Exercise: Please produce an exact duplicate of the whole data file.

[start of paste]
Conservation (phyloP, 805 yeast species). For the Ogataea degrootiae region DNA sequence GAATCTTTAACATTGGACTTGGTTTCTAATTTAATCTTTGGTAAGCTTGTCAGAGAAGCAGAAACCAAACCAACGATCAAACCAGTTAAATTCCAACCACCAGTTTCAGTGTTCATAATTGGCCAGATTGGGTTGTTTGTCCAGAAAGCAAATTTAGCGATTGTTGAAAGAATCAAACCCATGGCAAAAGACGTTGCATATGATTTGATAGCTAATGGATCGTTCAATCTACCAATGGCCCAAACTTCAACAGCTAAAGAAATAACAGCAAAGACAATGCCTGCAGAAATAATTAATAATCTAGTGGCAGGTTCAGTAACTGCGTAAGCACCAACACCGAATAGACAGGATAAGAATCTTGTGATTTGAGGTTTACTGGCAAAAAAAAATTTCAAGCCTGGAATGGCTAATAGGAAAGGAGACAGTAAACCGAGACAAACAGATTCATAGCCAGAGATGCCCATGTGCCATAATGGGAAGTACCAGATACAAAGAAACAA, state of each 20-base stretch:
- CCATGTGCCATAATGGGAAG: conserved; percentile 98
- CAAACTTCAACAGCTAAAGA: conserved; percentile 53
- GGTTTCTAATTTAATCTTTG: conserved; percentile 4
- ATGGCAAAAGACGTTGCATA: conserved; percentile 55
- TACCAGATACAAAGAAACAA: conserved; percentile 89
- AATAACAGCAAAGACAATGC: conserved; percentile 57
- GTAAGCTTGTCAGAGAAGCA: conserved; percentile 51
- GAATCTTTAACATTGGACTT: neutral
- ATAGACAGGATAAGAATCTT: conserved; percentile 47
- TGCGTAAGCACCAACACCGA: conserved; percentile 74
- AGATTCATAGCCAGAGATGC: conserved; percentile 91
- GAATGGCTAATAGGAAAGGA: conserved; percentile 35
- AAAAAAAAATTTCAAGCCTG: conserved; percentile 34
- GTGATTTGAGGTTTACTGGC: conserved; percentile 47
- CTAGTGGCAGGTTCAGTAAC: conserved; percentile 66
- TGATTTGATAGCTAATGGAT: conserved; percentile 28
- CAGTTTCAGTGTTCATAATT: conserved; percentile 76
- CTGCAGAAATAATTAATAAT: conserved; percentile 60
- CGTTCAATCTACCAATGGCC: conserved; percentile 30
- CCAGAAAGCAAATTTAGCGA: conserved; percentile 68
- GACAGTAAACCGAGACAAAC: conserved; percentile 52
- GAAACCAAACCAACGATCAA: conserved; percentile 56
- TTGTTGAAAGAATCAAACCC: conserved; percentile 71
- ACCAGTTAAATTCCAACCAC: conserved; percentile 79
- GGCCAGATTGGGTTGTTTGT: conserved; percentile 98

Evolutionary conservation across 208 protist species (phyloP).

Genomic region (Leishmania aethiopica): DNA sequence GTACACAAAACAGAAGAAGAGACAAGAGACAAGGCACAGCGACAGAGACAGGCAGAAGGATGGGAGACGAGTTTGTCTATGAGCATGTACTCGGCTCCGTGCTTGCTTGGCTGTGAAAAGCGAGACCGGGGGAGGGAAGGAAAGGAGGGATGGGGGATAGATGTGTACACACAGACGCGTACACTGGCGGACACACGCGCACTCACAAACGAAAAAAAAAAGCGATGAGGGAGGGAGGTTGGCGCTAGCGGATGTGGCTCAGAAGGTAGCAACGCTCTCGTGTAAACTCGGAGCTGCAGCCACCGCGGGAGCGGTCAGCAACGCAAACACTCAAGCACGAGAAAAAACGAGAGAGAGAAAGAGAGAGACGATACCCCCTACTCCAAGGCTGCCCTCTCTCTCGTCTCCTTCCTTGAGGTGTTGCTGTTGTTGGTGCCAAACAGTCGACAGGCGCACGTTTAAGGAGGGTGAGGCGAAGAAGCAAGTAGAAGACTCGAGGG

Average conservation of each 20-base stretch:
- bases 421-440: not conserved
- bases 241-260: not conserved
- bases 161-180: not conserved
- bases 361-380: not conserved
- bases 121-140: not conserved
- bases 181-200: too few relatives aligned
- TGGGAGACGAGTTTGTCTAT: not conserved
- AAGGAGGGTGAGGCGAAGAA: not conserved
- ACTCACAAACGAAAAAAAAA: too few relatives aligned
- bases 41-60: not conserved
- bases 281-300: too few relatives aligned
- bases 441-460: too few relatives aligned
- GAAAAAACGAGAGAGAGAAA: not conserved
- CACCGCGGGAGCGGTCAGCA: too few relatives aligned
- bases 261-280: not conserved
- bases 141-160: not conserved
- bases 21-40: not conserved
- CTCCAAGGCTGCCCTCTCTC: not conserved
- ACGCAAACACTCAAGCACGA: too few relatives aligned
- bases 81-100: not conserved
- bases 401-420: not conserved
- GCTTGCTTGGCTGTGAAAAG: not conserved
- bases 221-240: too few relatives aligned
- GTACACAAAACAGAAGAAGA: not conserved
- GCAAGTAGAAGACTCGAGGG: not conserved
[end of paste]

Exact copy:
Conservation (phyloP, 805 yeast species). For the Ogataea degrootiae region DNA sequence GAATCTTTAACATTGGACTTGGTTTCTAATTTAATCTTTGGTAAGCTTGTCAGAGAAGCAGAAACCAAACCAACGATCAAACCAGTTAAATTCCAACCACCAGTTTCAGTGTTCATAATTGGCCAGATTGGGTTGTTTGTCCAGAAAGCAAATTTAGCGATTGTTGAAAGAATCAAACCCATGGCAAAAGACGTTGCATATGATTTGATAGCTAATGGATCGTTCAATCTACCAATGGCCCAAACTTCAACAGCTAAAGAAATAACAGCAAAGACAATGCCTGCAGAAATAATTAATAATCTAGTGGCAGGTTCAGTAACTGCGTAAGCACCAACACCGAATAGACAGGATAAGAATCTTGTGATTTGAGGTTTACTGGCAAAAAAAAATTTCAAGCCTGGAATGGCTAATAGGAAAGGAGACAGTAAACCGAGACAAACAGATTCATAGCCAGAGATGCCCATGTGCCATAATGGGAAGTACCAGATACAAAGAAACAA, state of each 20-base stretch:
- CCATGTGCCATAATGGGAAG: conserved; percentile 98
- CAAACTTCAACAGCTAAAGA: conserved; percentile 53
- GGTTTCTAATTTAATCTTTG: conserved; percentile 4
- ATGGCAAAAGACGTTGCATA: conserved; percentile 55
- TACCAGATACAAAGAAACAA: conserved; percentile 89
- AATAACAGCAAAGACAATGC: conserved; percentile 57
- GTAAGCTTGTCAGAGAAGCA: conserved; percentile 51
- GAATCTTTAACATTGGACTT: neutral
- ATAGACAGGATAAGAATCTT: conserved; percentile 47
- TGCGTAAGCACCAACACCGA: conserved; percentile 74
- AGATTCATAGCCAGAGATGC: conserved; percentile 91
- GAATGGCTAATAGGAAAGGA: conserved; percentile 35
- AAAAAAAAATTTCAAGCCTG: conserved; percentile 34
- GTGATTTGAGGTTTACTGGC: conserved; percentile 47
- CTAGTGGCAGGTTCAGTAAC: conserved; percentile 66
- TGATTTGATAGCTAATGGAT: conserved; percentile 28
- CAGTTTCAGTGTTCATAATT: conserved; percentile 76
- CTGCAGAAATAATTAATAAT: conserved; percentile 60
- CGTTCAATCTACCAATGGCC: conserved; percentile 30
- CCAGAAAGCAAATTTAGCGA: conserved; percentile 68
- GACAGTAAACCGAGACAAAC: conserved; percentile 52
- GAAACCAAACCAACGATCAA: conserved; percentile 56
- TTGTTGAAAGAATCAAACCC: conserved; percentile 71
- ACCAGTTAAATTCCAACCAC: conserved; percentile 79
- GGCCAGATTGGGTTGTTTGT: conserved; percentile 98

Evolutionary conservation across 208 protist species (phyloP).

Genomic region (Leishmania aethiopica): DNA sequence GTACACAAAACAGAAGAAGAGACAAGAGACAAGGCACAGCGACAGAGACAGGCAGAAGGATGGGAGACGAGTTTGTCTATGAGCATGTACTCGGCTCCGTGCTTGCTTGGCTGTGAAAAGCGAGACCGGGGGAGGGAAGGAAAGGAGGGATGGGGGATAGATGTGTACACACAGACGCGTACACTGGCGGACACACGCGCACTCACAAACGAAAAAAAAAAGCGATGAGGGAGGGAGGTTGGCGCTAGCGGATGTGGCTCAGAAGGTAGCAACGCTCTCGTGTAAACTCGGAGCTGCAGCCACCGCGGGAGCGGTCAGCAACGCAAACACTCAAGCACGAGAAAAAACGAGAGAGAGAAAGAGAGAGACGATACCCCCTACTCCAAGGCTGCCCTCTCTCTCGTCTCCTTCCTTGAGGTGTTGCTGTTGTTGGTGCCAAACAGTCGACAGGCGCACGTTTAAGGAGGGTGAGGCGAAGAAGCAAGTAGAAGACTCGAGGG

Average conservation of each 20-base stretch:
- bases 421-440: not conserved
- bases 241-260: not conserved
- bases 161-180: not conserved
- bases 361-380: not conserved
- bases 121-140: not conserved
- bases 181-200: too few relatives aligned
- TGGGAGACGAGTTTGTCTAT: not conserved
- AAGGAGGGTGAGGCGAAGAA: not conserved
- ACTCACAAACGAAAAAAAAA: too few relatives aligned
- bases 41-60: not conserved
- bases 281-300: too few relatives aligned
- bases 441-460: too few relatives aligned
- GAAAAAACGAGAGAGAGAAA: not conserved
- CACCGCGGGAGCGGTCAGCA: too few relatives aligned
- bases 261-280: not conserved
- bases 141-160: not conserved
- bases 21-40: not conserved
- CTCCAAGGCTGCCCTCTCTC: not conserved
- ACGCAAACACTCAAGCACGA: too few relatives aligned
- bases 81-100: not conserved
- bases 401-420: not conserved
- GCTTGCTTGGCTGTGAAAAG: not conserved
- bases 221-240: too few relatives aligned
- GTACACAAAACAGAAGAAGA: not conserved
- GCAAGTAGAAGACTCGAGGG: not conserved